MoviePass has partnered with Fandor, a movie streaming service, to help lower its monthly cost to $7.95 per month. Anyone who signs up for MoviePass's new plan will have to commit to a one-year subscription at $115.35, inclusive of a one-time activation fee of $19.95.  

The deal gives moviegoers the Fandor subscription so they can access independent movies, including classics documentaries, international movies, and more. The company says the new plan is currently for a limited time, but didn't say how long it will last. 

While it could be a great deal for those looking to spend more time at the movie theaters, people who aren't expecting to pay $115 right away may want to hold off. 

Previously, MoviePass' subscription cost $9.95 per month, allowing subscribers to see one new movie every day for a month.  

MoviePass Partners With Fandor

"Fandor is excited to be part of the disruptive wave redefining how audiences consume entertainment, making a broad range of movies available to our movie-loving subscribers," said Larry Aidem, President and CEO of Fandor in a statement. "We look forward to continued collaborations with MoviePass in the coming year."

Ted Farnsworth, CEO of MoviePass's parent company Helios and Matheson Analytics Inc., is equally hopeful about the new partnership.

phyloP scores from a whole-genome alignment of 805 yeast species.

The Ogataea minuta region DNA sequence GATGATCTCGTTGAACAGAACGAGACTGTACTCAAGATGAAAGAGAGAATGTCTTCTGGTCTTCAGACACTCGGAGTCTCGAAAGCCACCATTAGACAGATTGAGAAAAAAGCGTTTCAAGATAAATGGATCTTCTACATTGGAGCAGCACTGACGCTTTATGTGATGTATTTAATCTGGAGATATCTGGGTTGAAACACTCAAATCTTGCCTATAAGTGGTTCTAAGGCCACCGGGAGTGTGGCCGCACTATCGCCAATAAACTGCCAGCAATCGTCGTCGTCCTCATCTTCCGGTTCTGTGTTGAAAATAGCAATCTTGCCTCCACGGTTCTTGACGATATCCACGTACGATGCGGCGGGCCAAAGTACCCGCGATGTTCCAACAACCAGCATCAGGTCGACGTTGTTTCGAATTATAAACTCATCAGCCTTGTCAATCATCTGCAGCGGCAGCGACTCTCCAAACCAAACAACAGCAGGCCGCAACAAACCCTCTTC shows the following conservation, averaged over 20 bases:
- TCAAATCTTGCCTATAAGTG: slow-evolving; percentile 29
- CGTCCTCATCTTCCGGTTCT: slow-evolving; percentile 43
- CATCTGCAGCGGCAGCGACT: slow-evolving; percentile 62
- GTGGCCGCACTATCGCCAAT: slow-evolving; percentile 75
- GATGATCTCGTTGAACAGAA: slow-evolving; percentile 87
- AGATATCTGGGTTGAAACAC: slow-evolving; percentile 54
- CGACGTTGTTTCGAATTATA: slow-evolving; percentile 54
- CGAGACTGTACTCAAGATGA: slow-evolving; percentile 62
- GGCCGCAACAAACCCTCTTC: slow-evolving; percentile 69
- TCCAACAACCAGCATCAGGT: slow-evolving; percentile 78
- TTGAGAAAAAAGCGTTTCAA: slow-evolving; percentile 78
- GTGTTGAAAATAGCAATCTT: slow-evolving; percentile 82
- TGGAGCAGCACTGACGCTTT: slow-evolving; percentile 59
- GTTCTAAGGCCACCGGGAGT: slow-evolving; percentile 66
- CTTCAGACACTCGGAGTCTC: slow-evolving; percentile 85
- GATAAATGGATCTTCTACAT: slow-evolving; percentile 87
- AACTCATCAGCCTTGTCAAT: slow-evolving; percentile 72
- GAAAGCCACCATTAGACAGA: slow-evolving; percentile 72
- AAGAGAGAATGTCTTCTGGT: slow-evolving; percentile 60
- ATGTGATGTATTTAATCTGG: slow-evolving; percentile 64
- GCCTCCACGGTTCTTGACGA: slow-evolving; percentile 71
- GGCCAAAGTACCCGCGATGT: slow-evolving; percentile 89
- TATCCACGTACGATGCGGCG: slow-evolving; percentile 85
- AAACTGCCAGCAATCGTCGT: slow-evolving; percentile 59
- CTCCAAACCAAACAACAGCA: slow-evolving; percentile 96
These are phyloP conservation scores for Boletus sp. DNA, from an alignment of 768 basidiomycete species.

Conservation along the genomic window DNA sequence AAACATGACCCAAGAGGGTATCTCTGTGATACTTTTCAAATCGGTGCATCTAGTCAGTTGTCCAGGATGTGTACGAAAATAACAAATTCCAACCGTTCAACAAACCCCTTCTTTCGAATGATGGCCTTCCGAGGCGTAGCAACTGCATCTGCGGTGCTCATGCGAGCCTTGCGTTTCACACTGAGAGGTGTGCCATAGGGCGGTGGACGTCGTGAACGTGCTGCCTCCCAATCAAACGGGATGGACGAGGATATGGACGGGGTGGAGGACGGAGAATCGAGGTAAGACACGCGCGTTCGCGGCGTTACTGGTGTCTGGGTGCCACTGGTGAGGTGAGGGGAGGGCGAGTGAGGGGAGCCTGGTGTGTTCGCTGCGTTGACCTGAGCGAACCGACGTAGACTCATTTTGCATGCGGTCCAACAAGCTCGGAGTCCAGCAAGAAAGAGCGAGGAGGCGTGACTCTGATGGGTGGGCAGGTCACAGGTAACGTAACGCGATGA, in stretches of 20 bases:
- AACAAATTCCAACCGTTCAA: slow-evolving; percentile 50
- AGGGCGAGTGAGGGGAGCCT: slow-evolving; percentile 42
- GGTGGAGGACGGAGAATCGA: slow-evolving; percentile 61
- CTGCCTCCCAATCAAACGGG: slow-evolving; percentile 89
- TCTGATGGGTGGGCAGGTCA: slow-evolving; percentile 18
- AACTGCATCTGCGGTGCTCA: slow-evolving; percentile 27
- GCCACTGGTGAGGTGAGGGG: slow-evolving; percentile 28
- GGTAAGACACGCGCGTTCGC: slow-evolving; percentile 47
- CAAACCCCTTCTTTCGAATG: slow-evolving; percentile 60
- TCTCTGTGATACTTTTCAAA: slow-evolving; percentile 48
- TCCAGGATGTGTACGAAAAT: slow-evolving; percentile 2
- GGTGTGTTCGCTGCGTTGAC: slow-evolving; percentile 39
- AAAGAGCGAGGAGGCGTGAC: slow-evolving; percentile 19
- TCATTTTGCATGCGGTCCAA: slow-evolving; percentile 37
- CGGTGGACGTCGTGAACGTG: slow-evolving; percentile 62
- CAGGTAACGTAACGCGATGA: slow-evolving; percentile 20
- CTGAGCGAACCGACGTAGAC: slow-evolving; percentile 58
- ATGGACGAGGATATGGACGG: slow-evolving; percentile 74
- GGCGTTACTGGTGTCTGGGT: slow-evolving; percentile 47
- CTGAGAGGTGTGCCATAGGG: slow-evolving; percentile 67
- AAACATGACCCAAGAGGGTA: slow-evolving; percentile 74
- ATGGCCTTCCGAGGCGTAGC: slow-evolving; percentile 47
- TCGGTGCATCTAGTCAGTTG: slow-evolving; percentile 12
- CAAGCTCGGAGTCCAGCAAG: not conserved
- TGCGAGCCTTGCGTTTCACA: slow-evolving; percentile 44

"With this new offer, we can make the movement even more accessible to movie-goers. I believe our annual subscribers will become influential movie consumers and an amazing asset and bellwether for the film industry as a whole," he said. 

MoviePass previously announced that it has reached over 2 million subscribers just less than a month after reaching 1.5 million subscribers. 

AMC Theaters Turn Down MoviePass Subscribers

In January, moviegoers were unhappy that some AMC Theaters did not accept MoviePass subscribers without valid reasons. 

As it turned out, MoviePass cut off access from some of the chain's most successful locations, including AMC Empire 25 in New York, AMC Loews Alderwood Mall 16 in Lynnwood, Washington, AMC River East 21 in Chicago, Illinois, Disney Springs at Walt Disney World, and other popular locations. 

Subscribers have yet to see how long the new deal will last.

"We're having fun. We're energizing the movie industry; constantly experimenting," MoviePass CEO Mitch Lowe said in an interview with The Hollywood Reporter. 

MoviePass also canceled multiple subscriptions as customers were "seeing too many movies." MoviePass said subscriptions were canceled over the weekend due to customers "abusing" the service to pay for IMAX movies

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